Gawker Media acknowledges making the payment so it could reveal the features of what's widely assumed to be the next version of the iPhone coming out later this year. The prototype appeared on the tech blog Gizmodo, which is owned by Gawker Media.
Hogan's attorney, Jeffrey Bornstein, says Hogan regrets what happened. Hogan has talked to police and, according to Bornstein "is cooperating fully" with investigators.
Hogan lives with his parents in a middle class neighborhood of Redwood City, not more than a couple of miles from Gourmet Haus Staudt, where the iPhone prototype was lost. No one answered the door at the Hillview Avenue house this afternoon and evening. A childhood friend, Earl Powell, described Hogan as a nice guy who probably knew the device would be of interest to tech bloggers.
While no charges have been filed against Hogan so far, San Mateo County Chief Deputy District Attorney Steve Wagstaffe says the investigation continues. The case has been slowed over a legal dispute over the seizure last Friday of computers and related equipment from the Fremont home of Gizmodo editor Jason Chen, who is seen holding the iPhone prototype in a video posted on the tech site. Gawker Media is trying to have the search warrant and computer seizure quashed on the grounds they violate the state's reporter shield law.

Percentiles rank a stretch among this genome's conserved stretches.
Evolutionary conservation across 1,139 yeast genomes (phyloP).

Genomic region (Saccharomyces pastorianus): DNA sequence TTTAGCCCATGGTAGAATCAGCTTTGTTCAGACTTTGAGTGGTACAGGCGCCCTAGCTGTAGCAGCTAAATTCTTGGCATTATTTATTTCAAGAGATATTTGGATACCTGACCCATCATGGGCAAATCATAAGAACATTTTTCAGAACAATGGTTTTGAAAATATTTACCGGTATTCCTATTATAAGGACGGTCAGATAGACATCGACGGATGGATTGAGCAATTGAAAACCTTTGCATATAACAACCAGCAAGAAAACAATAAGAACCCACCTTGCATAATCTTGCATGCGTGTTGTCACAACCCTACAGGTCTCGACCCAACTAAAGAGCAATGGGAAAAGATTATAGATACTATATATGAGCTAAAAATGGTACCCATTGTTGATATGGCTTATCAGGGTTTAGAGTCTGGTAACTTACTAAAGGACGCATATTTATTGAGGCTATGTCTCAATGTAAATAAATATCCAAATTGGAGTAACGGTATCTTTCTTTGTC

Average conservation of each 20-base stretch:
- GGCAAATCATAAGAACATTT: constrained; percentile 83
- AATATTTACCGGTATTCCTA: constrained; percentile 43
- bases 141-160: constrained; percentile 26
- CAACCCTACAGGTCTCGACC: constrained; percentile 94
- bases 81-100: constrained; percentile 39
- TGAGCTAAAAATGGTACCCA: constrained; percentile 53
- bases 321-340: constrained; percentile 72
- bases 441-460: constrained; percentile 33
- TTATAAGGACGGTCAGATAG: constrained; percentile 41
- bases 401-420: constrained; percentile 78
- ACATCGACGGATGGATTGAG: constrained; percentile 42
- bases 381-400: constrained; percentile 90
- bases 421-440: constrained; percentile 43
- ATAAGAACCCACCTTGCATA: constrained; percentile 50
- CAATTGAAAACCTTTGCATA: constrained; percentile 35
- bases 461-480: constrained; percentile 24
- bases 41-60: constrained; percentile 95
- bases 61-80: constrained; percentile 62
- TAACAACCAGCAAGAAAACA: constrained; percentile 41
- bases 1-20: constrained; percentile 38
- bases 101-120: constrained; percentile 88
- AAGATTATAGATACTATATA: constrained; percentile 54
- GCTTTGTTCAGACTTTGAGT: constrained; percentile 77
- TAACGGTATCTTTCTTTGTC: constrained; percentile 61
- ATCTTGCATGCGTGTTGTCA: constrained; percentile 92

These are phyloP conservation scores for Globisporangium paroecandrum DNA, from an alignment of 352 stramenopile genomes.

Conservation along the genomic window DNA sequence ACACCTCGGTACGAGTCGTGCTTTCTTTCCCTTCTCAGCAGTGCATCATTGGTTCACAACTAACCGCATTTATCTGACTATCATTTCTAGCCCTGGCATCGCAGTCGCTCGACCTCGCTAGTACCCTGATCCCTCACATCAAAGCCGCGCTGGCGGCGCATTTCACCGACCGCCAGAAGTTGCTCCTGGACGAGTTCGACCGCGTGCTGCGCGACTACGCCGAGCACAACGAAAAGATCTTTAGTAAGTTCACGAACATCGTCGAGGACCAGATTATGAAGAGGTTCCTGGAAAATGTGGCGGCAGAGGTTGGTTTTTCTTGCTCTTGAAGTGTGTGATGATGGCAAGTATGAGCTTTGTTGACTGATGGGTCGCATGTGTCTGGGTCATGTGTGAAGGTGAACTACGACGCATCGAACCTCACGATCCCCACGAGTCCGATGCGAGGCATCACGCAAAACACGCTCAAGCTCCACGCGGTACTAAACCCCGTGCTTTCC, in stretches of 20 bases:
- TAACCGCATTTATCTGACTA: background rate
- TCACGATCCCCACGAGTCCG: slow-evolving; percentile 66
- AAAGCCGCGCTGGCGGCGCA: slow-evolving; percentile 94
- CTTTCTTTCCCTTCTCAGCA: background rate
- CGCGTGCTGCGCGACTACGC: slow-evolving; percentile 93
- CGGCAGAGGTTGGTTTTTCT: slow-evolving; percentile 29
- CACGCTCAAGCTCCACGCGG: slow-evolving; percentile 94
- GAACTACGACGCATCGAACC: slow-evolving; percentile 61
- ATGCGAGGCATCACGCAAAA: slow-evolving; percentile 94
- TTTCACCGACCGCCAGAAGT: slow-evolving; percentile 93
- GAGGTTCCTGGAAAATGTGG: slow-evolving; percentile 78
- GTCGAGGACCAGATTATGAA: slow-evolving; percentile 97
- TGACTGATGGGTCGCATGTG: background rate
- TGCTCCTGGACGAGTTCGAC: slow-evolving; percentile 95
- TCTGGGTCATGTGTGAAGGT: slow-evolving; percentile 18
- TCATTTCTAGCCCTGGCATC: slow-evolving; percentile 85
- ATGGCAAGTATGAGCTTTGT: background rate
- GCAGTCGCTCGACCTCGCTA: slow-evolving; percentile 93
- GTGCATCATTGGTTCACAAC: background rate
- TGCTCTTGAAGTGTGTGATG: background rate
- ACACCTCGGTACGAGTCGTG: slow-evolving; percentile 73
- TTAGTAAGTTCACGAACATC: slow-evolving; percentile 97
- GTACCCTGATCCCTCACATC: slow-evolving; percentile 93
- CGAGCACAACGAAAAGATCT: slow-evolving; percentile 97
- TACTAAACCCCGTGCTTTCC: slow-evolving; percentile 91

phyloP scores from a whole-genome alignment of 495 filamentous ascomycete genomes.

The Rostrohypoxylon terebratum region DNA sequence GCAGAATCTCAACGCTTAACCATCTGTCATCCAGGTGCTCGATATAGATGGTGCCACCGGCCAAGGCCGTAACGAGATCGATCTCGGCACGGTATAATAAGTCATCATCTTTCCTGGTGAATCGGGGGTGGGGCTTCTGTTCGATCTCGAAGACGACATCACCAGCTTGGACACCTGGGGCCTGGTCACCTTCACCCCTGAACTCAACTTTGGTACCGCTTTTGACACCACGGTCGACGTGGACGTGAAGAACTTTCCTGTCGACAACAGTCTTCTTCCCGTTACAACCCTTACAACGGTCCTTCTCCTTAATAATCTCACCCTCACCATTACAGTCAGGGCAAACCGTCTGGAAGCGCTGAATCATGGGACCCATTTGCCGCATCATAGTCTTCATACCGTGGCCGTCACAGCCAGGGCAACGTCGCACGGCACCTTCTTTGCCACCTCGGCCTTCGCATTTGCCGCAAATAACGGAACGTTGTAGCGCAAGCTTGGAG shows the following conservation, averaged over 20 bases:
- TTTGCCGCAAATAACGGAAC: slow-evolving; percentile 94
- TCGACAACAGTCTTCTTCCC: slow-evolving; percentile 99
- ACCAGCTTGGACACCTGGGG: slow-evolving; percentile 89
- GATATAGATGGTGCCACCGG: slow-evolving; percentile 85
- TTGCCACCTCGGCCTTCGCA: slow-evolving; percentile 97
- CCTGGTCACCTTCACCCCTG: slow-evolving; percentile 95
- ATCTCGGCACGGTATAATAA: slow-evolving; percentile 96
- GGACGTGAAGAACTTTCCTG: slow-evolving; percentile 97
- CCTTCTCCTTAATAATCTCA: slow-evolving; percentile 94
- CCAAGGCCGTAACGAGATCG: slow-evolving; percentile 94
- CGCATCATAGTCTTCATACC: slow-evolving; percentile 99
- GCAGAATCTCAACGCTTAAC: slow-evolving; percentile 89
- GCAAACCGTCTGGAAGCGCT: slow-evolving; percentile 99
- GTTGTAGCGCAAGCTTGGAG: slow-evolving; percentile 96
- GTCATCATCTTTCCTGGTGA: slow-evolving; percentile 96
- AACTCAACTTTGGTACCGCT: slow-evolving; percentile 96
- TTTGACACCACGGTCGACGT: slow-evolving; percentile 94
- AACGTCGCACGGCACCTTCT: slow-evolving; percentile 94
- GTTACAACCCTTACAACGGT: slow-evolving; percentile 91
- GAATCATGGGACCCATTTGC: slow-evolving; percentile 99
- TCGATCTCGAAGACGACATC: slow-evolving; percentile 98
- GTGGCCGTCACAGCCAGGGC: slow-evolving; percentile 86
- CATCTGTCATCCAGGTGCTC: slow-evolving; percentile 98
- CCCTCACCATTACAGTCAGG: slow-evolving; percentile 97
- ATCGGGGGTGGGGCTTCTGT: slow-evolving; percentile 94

One thing is certain. Hogan is no longer welcome at the beer garden in Redwood City. The owners say they don't want someone on their premises who has stolen someone else's property.
The moral question of returning lost property was raised by a number of people interviewed by ABC7 News this evening. Many said it was a big mistake and an important lesson for a young man, who may have been more intrigued by the value of having a secret prototype that he could offer to a tech-oriented news outlet.